Sean: Yeah, especially the UK shows. It’s been pretty incredible. We feel really fortunate. I’m kind of glad we left it as long as we did, but we’re at a really good place in the UK. We’ve been playing smaller venues and they’re getting filled up with kids, so it feels really good.

AH: How has it been touring with Real Friends and You Blew It, two bands who like yourselves seem to be having a growing reputation?
Ian: We’ve been with Real Friends this year more than our parents. We’ve done 9 weeks.

Sean: That’s very true. We’ve spent more time with Dan Lambton (Real Friends vocalist) than our own family.

Ian: Saying that it’s been incredible. They’re like some of our best friends. We really get along wth them, and You Blew It! we toured with and we all really love that band. We have so much fun.

AH: This is your first time at Slam Dunk. How have you found it?
Ian: It’s a great festival. We were stoked on the line-up when we first saw it. When they asked us, we immediately like “absolutely yes! Did you say Motion City Soundtrack, I Am The Avalanche, Less Than Jake are playing?”

Sean: It’s a bummer Goldfinger had to drop out.

Ian: Dark times, dark times.

Sean: You win some, you lose some.

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Interview: Real Friends


It seems a longtime coming, but this summer Illinois’ Real Friends finally release their debut full-length. Entitled 'Maybe This Place Is The Same And We're Just Changing', the pop-punk five-piece have been gathering a massive following since independently releasing their 'Everyone That Dragged You Here' EP in early 2012.

Since then, Real Friends have gone from strength to strength with more digital releases and relentless touring in the US. Last November, they made their UK debut supporting The Wonder Years and this past month saw them return once more for their first set of headline dates.

Their UK and European dates concluded with an appearance at the Slam Dunk Festival, and on the final date of the festival in Wolverhampton, Already Heard spoke to vocalist Dan Lambton and bassist Kyle Fasel to question them about the new album, joining Fearless Records, their return to the UK and preparing for this summers Vans Warped Tour.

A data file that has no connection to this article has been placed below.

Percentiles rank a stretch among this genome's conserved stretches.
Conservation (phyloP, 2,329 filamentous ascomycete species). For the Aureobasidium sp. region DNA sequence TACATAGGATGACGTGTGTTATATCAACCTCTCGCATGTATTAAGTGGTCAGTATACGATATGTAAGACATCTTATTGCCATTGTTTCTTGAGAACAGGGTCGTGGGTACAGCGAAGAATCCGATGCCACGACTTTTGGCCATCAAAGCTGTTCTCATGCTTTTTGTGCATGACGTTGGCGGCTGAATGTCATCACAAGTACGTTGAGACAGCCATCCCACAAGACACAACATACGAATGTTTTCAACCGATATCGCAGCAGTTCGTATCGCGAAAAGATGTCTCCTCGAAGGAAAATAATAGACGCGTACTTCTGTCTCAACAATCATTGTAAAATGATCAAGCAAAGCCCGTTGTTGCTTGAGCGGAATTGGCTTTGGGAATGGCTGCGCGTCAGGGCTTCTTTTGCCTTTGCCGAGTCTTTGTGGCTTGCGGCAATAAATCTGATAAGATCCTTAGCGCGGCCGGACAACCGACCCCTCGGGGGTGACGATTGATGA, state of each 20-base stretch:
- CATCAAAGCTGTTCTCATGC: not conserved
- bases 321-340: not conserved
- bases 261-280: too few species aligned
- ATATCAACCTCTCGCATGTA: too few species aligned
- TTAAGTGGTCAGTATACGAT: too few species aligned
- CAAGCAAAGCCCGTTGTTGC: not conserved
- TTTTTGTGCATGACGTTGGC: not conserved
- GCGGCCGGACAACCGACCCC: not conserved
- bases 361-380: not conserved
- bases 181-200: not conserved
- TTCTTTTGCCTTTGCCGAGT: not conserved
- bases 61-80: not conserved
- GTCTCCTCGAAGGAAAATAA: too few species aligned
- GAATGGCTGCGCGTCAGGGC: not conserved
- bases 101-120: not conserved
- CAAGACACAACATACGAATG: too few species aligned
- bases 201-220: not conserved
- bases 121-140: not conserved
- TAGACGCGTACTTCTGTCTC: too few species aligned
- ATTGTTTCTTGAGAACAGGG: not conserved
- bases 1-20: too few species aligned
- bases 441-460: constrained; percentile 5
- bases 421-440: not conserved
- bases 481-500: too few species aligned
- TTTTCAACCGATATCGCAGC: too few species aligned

AH: So you’ve just been on your first headline run in the UK. How Has it been?
Dan: It’s been awesome. We never got to play mainlan Europe before. Our previous trip was just a week in the UK, so it was nice to spend some more time in the UK, and also be able to see mainland Europe and see what those shows are like and what the culture and the crowds have to offer. It’s been great.

AH: How has it been compared to playing shows in America?
Dan: It’s definitely a lot more tame in certain markets. I know we played a couple of shows out here that are 18 and up, so its like all the 18 year old kids, all the younger ones would be up at the front and all the older kids, that are our age, would be in the back drinking a beer, and actually watching the show.

AH: It’s not been too long since you were here supporting The Wonder Years. Do you have a better idea this time around what to expect?
Dan: We didn’t really know just because we got to play a lot of awesome bigger rooms on The Wonder Years tour, but for the first time headlining, you just never know because we play the super small places. The shows did really well, and we had a great time. We didn’t really know what we were up against.

Kyle: I think this time around it’s a different atmosphere with the smaller rooms. I just feel we’re more at home in those smaller rooms with all the kids mashed together, that’s still where we feel most at home.

AH: I was the Leeds date of The Wonder Years tour. Was that your first UK show ever?
Dan: Yeah.

AH: You looked a bit suprirsed by the reaction of the crowd. What do you remember about that show?
Dan: It was awesome. Leeds was sick.

Kyle: Yeah. Leeds was great. Yesterday was Leeds right?

Dan: No the day before was Leeds.

Kyle: The day before then; Leeds was cool. It was cool to go back there. Leeds always holds a special place for us as that was our first UK show, so it was really cool. Those kids get wild.

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Interview: Bury Tomorrow


With their new album, 'Runes', finally released, Bury Tomorrow have incredible momentum right now. Having just completed a successful UK headline tour, and with 'Runes' receiving widespread praise and a place in the UK Album Chart Top 40 this weekend, Bury Tomorrow are the latest UK metalcore act to be on the verge of big things.

Last week at the Slam Dunk Festival, we talked to frontman Dan Winter Bates about the making of the new album, the response to the new songs, and headlining the Monster Energy stage. Dan also discussed in detail on why UK metalcore is in such a strong position right now.

Already Heard: For starters, can we get your name and role in the band?
Dan: Sure. It’s Dani and I’m the frontman from Bury Tomorrow.

AH: So 'Runes' is out today. How does it feel to finally have the album out?